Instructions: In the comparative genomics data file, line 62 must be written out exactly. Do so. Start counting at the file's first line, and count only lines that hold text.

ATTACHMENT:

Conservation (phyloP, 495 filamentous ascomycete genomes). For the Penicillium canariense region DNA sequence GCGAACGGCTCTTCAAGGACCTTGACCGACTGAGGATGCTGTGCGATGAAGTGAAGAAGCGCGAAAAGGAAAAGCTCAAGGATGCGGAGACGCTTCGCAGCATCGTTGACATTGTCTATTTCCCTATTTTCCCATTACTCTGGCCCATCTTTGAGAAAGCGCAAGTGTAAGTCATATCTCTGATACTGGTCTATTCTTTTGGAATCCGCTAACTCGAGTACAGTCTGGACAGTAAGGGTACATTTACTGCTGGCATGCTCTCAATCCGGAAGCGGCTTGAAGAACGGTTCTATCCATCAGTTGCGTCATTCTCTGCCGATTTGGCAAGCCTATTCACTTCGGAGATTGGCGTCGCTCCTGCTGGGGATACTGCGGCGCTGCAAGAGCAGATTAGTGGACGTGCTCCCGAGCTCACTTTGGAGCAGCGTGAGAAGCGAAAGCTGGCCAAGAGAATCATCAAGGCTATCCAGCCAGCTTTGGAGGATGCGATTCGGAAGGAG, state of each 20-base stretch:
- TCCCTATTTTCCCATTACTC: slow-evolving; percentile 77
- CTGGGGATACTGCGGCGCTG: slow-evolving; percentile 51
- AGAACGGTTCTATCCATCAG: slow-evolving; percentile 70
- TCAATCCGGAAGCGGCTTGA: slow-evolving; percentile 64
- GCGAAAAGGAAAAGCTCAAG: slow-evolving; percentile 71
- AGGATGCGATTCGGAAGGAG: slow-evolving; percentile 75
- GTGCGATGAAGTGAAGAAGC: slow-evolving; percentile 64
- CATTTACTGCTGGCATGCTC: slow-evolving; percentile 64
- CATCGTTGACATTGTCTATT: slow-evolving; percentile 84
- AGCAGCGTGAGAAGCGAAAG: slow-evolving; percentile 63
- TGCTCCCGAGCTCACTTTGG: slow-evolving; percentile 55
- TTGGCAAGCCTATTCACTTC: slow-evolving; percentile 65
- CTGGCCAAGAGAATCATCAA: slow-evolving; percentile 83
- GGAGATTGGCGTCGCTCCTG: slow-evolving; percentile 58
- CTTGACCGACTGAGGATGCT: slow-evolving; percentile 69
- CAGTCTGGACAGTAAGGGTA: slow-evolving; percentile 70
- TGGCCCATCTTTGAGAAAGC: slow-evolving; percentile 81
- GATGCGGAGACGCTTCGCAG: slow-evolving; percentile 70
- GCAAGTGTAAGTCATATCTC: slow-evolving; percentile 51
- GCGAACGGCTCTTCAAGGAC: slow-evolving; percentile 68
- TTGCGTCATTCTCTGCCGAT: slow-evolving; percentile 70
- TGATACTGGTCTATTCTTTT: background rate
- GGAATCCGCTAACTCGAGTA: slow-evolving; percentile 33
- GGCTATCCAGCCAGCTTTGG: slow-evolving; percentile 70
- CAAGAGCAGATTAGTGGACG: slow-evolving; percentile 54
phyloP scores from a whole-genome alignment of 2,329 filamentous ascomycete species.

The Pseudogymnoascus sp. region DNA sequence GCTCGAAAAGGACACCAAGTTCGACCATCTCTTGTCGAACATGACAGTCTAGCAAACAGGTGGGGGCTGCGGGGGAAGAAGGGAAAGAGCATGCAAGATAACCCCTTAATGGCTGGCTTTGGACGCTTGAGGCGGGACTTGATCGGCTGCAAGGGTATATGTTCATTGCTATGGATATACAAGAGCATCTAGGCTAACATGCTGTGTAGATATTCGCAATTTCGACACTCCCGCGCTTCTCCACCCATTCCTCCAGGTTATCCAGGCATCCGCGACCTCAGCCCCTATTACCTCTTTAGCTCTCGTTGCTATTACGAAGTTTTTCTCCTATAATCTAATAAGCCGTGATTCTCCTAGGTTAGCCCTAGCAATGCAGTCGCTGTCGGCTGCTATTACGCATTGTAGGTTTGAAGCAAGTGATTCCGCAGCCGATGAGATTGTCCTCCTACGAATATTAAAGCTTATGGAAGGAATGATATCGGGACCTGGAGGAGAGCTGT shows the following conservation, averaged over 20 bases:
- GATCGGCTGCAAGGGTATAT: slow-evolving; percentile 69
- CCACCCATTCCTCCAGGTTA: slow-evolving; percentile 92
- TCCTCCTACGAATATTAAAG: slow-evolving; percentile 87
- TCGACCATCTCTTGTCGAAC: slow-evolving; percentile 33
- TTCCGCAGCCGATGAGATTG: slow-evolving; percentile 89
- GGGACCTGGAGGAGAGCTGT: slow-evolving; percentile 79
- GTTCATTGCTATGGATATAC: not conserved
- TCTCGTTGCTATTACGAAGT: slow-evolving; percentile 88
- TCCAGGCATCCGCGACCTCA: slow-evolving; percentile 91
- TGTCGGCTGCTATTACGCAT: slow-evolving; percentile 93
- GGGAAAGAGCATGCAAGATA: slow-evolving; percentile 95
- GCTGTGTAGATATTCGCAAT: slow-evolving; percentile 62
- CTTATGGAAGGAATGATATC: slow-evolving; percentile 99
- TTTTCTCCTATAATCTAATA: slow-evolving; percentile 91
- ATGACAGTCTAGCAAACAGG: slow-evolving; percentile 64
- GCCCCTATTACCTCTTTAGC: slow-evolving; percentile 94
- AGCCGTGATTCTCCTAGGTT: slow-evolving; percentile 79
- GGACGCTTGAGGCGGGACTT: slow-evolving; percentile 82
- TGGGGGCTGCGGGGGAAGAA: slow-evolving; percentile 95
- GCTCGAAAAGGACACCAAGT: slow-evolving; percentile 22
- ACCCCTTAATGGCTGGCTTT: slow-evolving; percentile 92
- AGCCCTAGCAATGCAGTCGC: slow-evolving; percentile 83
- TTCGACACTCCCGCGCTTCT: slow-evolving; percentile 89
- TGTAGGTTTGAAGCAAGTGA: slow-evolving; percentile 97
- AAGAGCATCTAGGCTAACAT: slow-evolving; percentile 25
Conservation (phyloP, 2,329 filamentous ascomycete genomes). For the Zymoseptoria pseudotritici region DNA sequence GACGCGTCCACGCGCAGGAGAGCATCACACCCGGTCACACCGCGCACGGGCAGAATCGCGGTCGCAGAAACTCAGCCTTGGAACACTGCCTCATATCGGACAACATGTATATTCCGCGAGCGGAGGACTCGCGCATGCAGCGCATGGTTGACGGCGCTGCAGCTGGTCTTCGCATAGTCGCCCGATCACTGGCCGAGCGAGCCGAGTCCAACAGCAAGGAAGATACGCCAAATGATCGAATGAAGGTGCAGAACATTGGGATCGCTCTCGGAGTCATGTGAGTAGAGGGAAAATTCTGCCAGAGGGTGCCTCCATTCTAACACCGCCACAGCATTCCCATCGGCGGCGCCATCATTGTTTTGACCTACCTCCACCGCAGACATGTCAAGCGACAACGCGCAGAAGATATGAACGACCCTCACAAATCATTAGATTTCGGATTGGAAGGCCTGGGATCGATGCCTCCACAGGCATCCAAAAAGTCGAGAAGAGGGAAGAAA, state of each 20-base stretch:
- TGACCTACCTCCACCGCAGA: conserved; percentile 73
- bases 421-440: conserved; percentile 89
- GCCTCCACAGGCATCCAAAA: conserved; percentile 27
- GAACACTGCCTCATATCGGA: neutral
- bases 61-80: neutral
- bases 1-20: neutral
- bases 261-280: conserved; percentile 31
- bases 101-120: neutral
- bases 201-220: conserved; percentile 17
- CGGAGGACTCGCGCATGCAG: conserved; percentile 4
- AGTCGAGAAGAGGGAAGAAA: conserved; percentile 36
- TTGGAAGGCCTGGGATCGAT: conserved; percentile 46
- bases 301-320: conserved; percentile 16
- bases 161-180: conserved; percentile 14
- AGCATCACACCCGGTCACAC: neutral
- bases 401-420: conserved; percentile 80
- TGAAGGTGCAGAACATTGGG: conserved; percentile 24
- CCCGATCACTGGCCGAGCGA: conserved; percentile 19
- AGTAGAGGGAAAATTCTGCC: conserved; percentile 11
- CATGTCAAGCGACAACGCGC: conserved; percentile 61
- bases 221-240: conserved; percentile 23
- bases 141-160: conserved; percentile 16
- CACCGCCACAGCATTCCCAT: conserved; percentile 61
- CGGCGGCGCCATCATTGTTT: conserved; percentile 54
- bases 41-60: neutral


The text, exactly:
- bases 101-120: neutral